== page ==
South Africa's biggest mobile phone operator, Vodacom, is buying a 35% stake in Kenya's largest mobile firm, Safaricom, for $2.6bn (£2bn). The stake in Safaricom is being sold by Vodafone as part of its drive to streamline its African businesses. The deal will extend the South African firm's influence in Kenya. It will also help increase the use of Safaricom's popular M-Pesa money transfer service across Africa. M-Pesa, launched 10 years ago in Kenya by Safaricom, lets people without bank...
(Bloomberg 05/12/17)
Kenya’s biggest bank by assets expects the government to remove a cap on commercial interest rates in the second half of this year after the measures failed to spur lending and instead put revenue under pressure. “I am very confident that a workable solution between the industry and lawmakers would be achieved most likely by the second half of this year,” KCB Group Ltd. Chief Executive Officer Joshua Oigara said in an interview Tuesday in the capital, Nairobi. “It’s something...
(Bloomberg 05/11/17)
Safaricom Ltd. is still facing the threat of being broken up as the Kenyan regulator weighs up a report on dominance in the country’s telecommunications industry, Chief Executive Officer Bob Collymore said. East Africa’s biggest company by market value may resort to court action to prevent it from being split, Collymore, 59, said in an interview Wednesday in the capital, Nairobi. The issue is serving as a distraction for the company’s management and sending “really worrying messages” to investors, he...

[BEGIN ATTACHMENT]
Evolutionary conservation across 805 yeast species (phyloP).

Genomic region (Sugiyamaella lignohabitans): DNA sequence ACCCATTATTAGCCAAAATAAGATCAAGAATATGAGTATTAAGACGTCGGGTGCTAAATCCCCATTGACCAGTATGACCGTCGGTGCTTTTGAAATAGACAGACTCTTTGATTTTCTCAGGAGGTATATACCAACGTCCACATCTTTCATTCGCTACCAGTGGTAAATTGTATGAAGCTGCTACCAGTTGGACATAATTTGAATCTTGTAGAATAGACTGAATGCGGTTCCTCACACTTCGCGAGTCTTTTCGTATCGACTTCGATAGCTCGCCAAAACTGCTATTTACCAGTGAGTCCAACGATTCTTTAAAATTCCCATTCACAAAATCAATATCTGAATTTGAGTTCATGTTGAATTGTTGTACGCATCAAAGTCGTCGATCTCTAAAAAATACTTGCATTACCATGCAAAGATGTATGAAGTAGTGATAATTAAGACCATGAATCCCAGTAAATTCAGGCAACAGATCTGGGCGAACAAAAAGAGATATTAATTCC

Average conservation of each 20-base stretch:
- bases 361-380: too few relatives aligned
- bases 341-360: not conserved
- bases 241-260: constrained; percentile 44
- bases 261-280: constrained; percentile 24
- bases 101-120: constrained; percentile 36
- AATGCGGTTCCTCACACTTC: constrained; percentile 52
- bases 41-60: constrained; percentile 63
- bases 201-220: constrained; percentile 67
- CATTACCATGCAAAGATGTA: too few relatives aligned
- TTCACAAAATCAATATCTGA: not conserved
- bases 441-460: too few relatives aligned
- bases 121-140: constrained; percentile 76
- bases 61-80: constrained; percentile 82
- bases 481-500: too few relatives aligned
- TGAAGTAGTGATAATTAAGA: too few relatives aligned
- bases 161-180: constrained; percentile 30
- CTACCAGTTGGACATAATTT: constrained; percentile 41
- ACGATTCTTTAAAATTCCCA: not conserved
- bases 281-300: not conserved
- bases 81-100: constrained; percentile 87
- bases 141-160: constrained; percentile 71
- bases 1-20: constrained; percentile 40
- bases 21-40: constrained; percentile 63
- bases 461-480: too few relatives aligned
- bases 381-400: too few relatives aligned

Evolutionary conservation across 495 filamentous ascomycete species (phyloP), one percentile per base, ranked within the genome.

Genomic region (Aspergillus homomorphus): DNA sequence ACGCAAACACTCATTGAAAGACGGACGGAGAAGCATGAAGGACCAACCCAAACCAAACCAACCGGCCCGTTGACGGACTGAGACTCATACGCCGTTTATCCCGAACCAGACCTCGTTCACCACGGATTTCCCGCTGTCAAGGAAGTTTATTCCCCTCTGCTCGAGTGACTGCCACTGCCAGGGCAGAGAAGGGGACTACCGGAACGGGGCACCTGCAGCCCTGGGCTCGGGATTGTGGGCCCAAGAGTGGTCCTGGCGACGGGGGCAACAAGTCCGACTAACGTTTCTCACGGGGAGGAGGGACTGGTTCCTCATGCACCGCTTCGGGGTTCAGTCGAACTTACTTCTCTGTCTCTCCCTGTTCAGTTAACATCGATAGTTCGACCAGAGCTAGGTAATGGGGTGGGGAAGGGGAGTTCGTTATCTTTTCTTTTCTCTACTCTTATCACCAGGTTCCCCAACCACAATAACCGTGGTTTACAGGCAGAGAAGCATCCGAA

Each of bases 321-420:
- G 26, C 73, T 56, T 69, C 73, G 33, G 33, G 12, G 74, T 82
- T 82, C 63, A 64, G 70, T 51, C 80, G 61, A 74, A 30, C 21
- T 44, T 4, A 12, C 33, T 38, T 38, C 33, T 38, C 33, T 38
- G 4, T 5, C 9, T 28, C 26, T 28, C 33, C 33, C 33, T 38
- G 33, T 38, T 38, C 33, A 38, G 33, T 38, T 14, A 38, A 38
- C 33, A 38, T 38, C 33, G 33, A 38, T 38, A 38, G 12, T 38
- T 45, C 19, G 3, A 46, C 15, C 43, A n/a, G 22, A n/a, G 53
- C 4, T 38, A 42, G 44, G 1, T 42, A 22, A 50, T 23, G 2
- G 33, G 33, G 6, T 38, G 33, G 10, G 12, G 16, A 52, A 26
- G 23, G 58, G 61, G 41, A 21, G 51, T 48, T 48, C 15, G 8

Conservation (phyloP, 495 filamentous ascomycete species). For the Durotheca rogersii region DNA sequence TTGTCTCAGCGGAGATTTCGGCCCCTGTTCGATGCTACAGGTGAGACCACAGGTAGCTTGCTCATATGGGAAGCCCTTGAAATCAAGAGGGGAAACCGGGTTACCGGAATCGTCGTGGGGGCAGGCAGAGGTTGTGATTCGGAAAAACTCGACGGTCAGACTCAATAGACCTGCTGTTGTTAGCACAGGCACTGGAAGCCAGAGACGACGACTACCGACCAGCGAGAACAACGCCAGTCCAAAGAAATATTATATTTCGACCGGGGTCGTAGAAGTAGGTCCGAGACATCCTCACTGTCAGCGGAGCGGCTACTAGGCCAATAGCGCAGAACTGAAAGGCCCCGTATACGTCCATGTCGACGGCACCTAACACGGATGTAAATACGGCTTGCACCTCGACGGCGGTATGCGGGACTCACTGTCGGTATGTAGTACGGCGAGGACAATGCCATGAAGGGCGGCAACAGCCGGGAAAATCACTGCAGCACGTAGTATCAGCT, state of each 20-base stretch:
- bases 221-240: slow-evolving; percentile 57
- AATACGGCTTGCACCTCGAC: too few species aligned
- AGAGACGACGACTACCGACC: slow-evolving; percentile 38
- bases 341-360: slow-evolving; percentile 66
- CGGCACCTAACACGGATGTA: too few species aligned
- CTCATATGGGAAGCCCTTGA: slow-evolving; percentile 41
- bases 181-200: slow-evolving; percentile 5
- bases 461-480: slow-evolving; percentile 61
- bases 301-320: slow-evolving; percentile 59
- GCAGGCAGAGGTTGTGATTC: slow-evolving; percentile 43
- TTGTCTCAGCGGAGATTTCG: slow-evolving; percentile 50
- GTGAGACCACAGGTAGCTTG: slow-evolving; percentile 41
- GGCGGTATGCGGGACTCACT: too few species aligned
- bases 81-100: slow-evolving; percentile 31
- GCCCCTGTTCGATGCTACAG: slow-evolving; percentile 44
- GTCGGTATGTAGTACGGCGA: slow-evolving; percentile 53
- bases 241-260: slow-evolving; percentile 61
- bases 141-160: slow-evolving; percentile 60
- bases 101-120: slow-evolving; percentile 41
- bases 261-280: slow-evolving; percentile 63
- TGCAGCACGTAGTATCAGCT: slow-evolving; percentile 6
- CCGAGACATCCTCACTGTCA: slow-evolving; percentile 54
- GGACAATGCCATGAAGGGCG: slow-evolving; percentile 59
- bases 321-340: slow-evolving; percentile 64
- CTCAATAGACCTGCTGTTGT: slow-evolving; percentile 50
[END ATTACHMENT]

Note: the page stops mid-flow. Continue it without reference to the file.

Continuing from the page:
(Financial Times 05/11/17)
Banking regulation must change to avoid a self-fulfilling downturn. Are there troubles ahead for the Kenyan economy? In recent years, headline numbers have been relatively strong but now the economy is slowing and the underlying fundamentals appear to be deteriorating. Financial conditions are tough and in the banking sector there has been talk of a crisis in confidence about the policy approach. What should be done? The outlook for any economy depends on the interaction between the fundamentals, policy and...
(Fox News 05/10/17)
After five years of no major attacks on merchant vessels, piracy around the Horn of Africa seemed to be on hiatus. Acts of piracy in those treacherous waters have fallen sharply since 2012, according to statistics released by the United States Navy. The Navy credits aggressive patrolling by international forces and increased vigilance by the commercial shipping industry for the decrease. However, in the past month, Somali pirates have intercepted five ships, raising concerns that piracy has returned to the...
(The New York Times 05/09/17)
Pauline Kimari is a pharmacist in Ndaragwa, Kenya, a small town several hours’ drive north of Nairobi. She moved there from rural Muranga, several hours away, to open a small shop, Ndaragwa Joy Chemist. It is white with blue and green doors and a blue bench inside. She sells medicine and cosmetics. She is 43, devoted to God and her family. Her parents in Muranga still farm coffee, tea, corn, beans and other vegetables. Kimari’s success allows her to send...
(Bloomberg 05/09/17)
Kenyan President Uhuru Kenyatta may face a runoff vote after elections in August because spiraling food inflation and an inadequate response to corruption are eroding support for his party, according to Teneo Intelligence. Kenyatta will compete against a unified opposition and independent candidates who will draw votes away from his candidacy, increasing the likelihood for a second-round vote, Ahmed Salim, a Dubai-based analyst at the risk consultancy, said in an emailed note. “Although opinion polls signal that Kenyatta remains the...
(BBC News Africa 05/09/17)